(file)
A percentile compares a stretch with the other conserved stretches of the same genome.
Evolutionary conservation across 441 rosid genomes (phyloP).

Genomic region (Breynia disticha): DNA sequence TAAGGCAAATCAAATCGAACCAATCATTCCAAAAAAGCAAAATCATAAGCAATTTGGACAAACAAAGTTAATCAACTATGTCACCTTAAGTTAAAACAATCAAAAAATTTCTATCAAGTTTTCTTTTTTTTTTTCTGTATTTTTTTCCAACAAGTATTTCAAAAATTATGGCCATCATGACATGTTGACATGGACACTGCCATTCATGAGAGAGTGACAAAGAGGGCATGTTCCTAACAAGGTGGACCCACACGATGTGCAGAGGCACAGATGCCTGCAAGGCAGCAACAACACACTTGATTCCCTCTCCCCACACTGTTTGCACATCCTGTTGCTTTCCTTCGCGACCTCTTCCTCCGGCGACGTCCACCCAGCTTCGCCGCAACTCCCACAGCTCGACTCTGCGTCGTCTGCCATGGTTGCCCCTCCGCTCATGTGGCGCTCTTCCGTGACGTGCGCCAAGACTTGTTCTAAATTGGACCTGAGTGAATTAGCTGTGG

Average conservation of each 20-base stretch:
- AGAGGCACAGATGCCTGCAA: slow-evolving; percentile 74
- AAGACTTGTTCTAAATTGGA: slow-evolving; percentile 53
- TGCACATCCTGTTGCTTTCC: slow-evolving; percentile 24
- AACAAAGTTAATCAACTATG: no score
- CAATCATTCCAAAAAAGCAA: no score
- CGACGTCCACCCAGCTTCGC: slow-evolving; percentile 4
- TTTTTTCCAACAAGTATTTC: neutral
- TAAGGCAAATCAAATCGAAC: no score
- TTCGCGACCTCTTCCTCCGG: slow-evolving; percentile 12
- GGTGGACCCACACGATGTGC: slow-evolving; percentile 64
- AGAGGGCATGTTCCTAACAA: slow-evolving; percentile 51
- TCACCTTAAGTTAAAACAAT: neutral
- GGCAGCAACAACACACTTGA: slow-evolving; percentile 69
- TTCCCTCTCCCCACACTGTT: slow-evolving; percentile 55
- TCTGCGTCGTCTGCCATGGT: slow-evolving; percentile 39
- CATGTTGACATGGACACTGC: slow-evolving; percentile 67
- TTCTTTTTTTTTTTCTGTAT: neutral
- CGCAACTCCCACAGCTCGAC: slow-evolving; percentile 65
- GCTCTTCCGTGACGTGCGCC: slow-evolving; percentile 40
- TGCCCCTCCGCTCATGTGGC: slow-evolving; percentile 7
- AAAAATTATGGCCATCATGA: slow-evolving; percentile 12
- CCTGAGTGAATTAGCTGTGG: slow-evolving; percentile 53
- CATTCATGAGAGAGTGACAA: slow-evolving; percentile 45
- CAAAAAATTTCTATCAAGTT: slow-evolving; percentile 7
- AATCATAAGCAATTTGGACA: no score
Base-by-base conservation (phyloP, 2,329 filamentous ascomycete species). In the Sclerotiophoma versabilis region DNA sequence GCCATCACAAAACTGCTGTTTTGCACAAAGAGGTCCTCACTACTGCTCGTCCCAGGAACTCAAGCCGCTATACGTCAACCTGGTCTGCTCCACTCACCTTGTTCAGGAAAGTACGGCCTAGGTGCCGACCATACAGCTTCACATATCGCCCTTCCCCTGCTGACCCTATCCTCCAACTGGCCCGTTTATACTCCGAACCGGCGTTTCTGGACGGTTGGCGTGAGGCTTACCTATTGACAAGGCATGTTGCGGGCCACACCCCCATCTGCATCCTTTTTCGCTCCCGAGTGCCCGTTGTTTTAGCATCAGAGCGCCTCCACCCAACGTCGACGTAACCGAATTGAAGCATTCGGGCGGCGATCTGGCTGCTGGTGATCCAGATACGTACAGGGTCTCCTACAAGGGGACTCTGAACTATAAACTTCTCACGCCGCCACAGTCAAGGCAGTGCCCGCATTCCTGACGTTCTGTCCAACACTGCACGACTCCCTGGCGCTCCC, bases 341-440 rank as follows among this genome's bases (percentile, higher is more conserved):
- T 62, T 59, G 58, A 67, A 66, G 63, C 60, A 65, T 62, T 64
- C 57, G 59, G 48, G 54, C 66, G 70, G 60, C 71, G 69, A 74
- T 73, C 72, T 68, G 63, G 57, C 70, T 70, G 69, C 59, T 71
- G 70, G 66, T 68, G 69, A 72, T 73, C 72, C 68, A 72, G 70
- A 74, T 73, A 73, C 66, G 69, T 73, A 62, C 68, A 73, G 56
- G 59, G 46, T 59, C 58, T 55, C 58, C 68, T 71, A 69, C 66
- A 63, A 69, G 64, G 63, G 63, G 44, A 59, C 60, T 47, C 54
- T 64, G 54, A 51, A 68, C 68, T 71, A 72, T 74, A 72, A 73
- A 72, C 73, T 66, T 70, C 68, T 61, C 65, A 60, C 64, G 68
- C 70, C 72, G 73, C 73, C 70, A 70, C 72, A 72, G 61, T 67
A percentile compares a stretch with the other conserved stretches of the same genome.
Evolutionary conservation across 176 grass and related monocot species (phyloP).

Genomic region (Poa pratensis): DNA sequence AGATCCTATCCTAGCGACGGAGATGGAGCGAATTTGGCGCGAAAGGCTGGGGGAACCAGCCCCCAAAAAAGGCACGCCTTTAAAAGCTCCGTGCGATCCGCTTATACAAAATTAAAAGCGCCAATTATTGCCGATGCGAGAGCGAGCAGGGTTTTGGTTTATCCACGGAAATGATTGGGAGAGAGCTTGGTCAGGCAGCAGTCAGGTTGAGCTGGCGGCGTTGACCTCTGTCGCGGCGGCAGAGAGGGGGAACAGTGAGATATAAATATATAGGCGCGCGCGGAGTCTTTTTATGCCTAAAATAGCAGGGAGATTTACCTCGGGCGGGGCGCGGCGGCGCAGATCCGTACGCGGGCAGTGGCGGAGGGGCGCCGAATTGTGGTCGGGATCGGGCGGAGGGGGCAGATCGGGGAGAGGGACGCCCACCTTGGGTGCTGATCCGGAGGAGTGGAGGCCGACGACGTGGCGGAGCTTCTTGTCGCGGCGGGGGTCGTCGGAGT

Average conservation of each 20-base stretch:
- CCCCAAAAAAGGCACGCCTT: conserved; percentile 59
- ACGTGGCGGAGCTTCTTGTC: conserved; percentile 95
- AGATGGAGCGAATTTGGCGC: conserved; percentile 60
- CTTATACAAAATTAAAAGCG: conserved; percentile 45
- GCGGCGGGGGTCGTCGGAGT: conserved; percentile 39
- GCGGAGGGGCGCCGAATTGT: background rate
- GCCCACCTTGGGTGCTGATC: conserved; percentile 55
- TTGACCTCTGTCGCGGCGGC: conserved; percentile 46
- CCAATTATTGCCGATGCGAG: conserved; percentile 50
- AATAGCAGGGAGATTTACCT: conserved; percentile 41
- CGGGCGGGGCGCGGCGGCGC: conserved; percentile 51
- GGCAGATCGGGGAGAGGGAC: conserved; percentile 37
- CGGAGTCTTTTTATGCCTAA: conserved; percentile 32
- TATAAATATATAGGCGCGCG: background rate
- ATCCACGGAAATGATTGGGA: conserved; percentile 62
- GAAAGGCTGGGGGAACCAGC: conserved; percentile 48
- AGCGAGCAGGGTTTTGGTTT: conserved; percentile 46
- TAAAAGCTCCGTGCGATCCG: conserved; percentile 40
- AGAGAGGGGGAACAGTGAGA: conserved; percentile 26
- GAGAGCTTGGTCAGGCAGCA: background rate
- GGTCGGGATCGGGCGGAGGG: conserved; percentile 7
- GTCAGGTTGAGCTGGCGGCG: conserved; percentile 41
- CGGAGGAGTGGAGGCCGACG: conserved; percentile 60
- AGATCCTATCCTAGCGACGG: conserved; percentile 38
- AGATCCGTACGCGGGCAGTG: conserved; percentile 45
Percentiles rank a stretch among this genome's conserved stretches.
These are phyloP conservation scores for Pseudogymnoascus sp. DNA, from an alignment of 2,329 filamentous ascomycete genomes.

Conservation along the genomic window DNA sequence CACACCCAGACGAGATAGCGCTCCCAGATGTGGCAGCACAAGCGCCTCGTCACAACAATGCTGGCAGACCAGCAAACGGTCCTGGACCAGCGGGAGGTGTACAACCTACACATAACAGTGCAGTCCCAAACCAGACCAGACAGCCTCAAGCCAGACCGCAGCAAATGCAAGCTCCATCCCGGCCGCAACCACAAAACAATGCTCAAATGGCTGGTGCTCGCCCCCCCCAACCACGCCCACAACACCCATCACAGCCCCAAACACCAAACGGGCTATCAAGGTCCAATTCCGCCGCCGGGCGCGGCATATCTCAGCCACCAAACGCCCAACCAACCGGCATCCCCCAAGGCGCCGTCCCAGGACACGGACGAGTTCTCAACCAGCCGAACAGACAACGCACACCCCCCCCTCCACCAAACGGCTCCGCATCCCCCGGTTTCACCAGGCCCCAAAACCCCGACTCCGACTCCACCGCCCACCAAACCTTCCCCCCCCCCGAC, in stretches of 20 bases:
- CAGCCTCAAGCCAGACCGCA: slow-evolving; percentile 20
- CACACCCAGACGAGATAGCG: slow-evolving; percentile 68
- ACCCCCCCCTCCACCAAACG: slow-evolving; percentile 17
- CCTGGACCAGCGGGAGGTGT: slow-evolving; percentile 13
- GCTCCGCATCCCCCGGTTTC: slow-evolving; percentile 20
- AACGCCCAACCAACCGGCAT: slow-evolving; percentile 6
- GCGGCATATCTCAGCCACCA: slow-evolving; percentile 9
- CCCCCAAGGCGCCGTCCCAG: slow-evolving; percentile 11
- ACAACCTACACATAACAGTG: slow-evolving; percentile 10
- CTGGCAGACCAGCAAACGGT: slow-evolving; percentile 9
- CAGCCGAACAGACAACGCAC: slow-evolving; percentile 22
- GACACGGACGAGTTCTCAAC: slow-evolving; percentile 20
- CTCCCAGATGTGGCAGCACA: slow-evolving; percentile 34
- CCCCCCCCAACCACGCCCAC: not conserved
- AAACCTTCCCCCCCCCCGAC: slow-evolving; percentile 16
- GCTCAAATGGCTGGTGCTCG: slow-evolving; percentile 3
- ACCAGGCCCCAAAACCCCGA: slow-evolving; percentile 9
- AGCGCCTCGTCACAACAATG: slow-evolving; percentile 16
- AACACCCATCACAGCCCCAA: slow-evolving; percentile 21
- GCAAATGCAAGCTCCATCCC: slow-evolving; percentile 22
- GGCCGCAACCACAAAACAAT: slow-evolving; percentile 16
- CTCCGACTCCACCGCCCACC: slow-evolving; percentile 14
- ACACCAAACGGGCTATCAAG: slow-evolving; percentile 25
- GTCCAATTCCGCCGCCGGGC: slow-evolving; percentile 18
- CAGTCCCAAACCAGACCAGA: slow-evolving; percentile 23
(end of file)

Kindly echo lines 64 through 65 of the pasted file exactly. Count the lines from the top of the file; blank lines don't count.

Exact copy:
- GAGAGCTTGGTCAGGCAGCA: background rate
- GGTCGGGATCGGGCGGAGGG: conserved; percentile 7